creativenature's picture

Smooth or Palmate Newt

Observed: 26th February 2011 By: creativenature
West Galloway Scottish Ornithologists' Club

Orange underbelly with black spots

Species interactions

No interactions present.


Syrphus's picture

I still see this as Palmate,

I still see this as Palmate, despite being heavily outnumbered in the voting. The crucial bit to see is not shown - the underside. But I see in these shots none of the strong colour or large spots on the throat that Smooth should have. In the RH pic especially I would expect to see some evidence of these in a Smooth. And the hind feet and tail look awfully like a male Palmate.

If someone can point out the error I will swap sides!



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creativenature's picture

Like you, I noticed the tail

Like you, I noticed the tail filament and thought it was a Palmate. However, all my books say that the hind feet on the Palmate should be webbed - which in my photos, I can see they are not in this specimen. Also the belly was very orange when I picked it up (to save it from very narrowly being squashed by a car).

Syrphus's picture

Palmate has yellow or orange

Palmate has yellow or orange belly, but it lacks large and obvious black spots there and on the throat. Smooth has very large black spots on the belly and throat. Both the tail filament and the webs in Palmate depend on the degree of development of breeding readiness. If Smooth, I think you would have said 'the belly had big black spots' rather than 'it was very orange'.



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jonmortin's picture

Newt news

I must admit the tail filament (if it is one - I wasn't 100% sure)and absence of a crest would suggest a male Palmate. So outnumbered or not you will probably be proved right!

creativenature's picture

I think I'm more confused

I think I'm more confused about the ID than when I started!

Matt Smith's picture


I'm going with Syrphus here and saying "male Palmate". The pattern of the double row of spots along the tail is typically Palmate. The tail filament is small but it is there - another feature of the Palmate newt and never seen in Smooth newts, though these filaments can get broken off.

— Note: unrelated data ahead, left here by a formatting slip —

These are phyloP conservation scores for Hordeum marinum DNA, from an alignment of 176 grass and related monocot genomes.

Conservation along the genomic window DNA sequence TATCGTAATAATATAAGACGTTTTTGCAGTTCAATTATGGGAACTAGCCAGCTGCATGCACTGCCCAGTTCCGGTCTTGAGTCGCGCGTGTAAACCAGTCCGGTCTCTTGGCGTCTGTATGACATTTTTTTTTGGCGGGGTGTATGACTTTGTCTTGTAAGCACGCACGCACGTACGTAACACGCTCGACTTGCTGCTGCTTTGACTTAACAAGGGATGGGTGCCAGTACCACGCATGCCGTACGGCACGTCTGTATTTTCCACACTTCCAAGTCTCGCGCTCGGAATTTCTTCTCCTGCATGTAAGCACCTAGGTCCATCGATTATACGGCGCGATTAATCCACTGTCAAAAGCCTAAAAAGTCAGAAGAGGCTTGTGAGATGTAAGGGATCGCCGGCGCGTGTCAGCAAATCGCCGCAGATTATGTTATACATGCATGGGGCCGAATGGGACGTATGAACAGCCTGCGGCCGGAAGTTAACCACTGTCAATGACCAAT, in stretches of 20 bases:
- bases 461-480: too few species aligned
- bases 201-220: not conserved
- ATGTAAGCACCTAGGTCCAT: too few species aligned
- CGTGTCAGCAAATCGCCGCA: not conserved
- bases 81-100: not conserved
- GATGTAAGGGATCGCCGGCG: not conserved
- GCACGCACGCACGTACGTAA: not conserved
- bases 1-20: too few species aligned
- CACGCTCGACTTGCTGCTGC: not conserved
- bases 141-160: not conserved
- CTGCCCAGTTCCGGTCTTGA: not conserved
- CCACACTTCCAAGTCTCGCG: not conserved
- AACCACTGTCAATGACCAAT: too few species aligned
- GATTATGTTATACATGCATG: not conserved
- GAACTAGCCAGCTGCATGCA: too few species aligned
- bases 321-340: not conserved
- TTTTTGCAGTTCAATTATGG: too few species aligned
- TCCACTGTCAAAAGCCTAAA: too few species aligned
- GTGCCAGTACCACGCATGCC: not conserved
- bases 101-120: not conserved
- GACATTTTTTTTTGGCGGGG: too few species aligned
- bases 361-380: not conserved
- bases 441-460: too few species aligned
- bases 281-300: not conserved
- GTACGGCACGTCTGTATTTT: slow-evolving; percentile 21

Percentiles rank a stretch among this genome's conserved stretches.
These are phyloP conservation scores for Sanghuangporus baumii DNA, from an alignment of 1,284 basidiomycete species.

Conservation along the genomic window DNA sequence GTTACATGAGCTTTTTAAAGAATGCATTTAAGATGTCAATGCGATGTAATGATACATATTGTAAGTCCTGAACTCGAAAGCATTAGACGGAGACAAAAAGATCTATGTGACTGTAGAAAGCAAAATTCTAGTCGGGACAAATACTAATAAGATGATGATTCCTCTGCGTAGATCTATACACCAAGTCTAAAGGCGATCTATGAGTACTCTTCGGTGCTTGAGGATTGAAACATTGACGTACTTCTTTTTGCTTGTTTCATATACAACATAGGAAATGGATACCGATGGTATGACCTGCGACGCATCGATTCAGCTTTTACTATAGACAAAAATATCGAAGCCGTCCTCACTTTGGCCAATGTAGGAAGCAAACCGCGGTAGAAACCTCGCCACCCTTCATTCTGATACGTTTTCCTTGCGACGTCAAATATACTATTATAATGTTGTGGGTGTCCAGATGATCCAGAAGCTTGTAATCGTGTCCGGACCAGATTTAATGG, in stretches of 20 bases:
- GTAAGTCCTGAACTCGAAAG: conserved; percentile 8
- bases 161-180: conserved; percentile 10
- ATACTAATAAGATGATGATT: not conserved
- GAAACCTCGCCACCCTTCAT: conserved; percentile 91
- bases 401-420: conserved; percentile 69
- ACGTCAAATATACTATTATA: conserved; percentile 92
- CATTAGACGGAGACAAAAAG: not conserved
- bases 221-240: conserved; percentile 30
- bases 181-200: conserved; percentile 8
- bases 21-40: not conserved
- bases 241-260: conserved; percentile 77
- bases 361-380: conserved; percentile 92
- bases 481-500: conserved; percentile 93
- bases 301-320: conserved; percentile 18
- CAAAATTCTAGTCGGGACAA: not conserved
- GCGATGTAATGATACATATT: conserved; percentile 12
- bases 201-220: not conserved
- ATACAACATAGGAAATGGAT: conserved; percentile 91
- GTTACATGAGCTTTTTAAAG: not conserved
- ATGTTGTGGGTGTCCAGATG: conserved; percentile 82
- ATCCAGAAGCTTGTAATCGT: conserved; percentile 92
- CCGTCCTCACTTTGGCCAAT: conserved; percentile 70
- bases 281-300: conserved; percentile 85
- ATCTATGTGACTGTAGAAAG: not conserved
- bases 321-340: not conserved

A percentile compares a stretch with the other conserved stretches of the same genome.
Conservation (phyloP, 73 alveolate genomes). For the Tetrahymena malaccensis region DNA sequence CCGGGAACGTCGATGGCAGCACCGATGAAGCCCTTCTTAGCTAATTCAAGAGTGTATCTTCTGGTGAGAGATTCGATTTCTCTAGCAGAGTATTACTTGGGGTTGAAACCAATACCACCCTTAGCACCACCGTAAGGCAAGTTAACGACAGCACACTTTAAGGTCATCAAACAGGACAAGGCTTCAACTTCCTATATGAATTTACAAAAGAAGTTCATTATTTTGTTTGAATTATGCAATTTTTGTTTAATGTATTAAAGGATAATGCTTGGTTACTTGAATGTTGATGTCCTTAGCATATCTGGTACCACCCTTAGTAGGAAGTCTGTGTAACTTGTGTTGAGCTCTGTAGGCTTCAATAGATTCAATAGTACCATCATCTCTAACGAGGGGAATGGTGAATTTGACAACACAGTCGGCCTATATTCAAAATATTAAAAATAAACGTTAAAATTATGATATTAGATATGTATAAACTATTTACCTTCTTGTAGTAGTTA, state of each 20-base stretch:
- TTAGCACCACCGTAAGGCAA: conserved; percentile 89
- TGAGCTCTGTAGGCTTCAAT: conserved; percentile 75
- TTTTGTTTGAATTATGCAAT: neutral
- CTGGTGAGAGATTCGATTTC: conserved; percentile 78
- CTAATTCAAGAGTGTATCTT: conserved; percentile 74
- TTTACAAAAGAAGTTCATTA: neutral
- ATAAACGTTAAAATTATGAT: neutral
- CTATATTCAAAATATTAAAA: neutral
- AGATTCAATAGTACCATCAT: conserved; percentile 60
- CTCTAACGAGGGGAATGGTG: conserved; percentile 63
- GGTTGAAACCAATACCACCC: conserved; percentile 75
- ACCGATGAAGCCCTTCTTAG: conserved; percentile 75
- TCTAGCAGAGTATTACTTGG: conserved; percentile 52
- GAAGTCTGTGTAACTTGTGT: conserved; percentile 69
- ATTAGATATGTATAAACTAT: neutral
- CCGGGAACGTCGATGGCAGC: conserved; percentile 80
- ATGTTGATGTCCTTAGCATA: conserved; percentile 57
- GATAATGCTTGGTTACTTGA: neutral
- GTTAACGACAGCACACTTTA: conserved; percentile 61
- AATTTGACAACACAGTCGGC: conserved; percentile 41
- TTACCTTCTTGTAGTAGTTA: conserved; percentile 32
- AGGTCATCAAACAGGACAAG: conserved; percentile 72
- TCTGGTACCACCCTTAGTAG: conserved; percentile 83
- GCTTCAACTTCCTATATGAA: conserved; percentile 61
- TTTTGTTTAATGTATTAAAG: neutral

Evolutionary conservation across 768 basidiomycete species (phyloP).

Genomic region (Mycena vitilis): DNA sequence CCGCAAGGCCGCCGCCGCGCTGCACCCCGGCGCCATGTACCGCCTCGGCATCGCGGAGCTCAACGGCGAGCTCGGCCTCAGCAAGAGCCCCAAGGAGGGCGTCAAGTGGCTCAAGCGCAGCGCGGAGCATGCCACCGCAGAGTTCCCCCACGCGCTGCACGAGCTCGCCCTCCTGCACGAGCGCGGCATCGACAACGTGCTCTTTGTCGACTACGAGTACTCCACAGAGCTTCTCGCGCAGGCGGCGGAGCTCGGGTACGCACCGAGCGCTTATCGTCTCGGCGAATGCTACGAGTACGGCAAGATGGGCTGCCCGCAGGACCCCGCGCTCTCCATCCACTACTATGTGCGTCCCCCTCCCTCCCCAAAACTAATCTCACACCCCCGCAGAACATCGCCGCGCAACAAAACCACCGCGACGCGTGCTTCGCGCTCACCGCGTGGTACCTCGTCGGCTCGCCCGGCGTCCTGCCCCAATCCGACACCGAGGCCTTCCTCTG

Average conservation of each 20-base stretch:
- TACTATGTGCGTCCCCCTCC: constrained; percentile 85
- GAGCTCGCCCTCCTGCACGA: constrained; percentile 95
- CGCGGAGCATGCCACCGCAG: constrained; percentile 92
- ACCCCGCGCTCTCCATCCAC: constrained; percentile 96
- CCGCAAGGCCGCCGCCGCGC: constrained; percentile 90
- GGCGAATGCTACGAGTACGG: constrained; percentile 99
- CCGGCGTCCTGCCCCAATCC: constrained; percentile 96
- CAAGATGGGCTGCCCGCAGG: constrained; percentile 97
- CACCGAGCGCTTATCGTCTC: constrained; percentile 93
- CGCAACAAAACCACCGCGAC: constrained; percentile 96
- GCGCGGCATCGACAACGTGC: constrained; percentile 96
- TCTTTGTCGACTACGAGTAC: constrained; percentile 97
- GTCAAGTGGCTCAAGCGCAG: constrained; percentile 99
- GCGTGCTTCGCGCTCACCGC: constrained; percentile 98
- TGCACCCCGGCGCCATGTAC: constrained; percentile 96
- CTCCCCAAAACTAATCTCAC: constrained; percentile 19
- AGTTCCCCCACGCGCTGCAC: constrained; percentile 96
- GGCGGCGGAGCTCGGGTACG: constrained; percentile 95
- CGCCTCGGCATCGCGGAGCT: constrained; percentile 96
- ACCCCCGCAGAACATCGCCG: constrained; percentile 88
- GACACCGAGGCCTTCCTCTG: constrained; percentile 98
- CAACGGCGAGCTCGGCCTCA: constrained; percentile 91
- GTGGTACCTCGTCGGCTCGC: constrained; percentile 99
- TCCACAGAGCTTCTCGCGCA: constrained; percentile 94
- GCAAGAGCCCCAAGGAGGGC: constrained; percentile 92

Looking at the rear feet causes a bit of a problem, though they are not at the best angle to see any webbing. Although the "classic" photo of a male palmate will show a full set of "ducks foot" webbing, if you look through the range of Palmate photos on the web you can see that not all of the males have this in full, you can see toes with partial webbing and toes that look a bit broadened.

I would suggest that this is male Palmate just beginning to develop his breeding dress - it is an early season photo, particularly for Scotland. We can see the spot pattern and the start of the filament on the tail, but little webbing on the hind feet.

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Syrphus's picture

This discussion shows the

This discussion shows the difficulty of identifying any Lissotriton which are not males in full breeding condition. It is usually unwise to be certain of species with other states unless you see the underside, and with small juveniles not necessarily even then.

Smooth usually have large and heavy black spots below, and a distinctly creamy throat with spots. Sometimes the spots are reduced in size or darkness. Palmate may have small weak spots at the sides of the belly, but nothing significant elsewhere below, and a +- colourless translucent throat.

A fairly good pointer is habitat - Smooth is a beast of lowland sites with a relatively high pH. Palmate is the only one likely to be found in more acid peaty waters. This explains why Palmate is overwhelmingly the commoner over most of Scotland (compare the NBN Gateway maps).

I still hold with my original ID, but perhaps the correct and prudent ID should be just to the genus.


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Masked Marvel's picture

Interesting discussion. For

Interesting discussion.
For me this is still easily identified as a male palmate due to the pattern of spots on the tail. There is a lot of confusion about the small newts, but I would suggest that with practice you can identify them all with reasonable confidence. I do a lot of newt surveys in a professional and voluntary capacity and have seen tens of thousands of each. It's taken me a few years but I would say I can identify 90% of individuals (including females) without having to look at the underside (which can actually be very misleading as I have seen many smooth newts without spotted chins). So... practice makes perfect with these...

the naturalist man's picture


I've only just come across this one; as has already been said this just goes to show how, even with good photos like these it can be very difficult to separate the two (palmate and smooth newt).

Not much to add, it has all been said other than to say I agree with this being a male palmate newt coming into breeding condition. Also both males and females have a dark line through the eye and to reiterate only males in breeding condition have the webbing on the hind feet.

Graham Banwell

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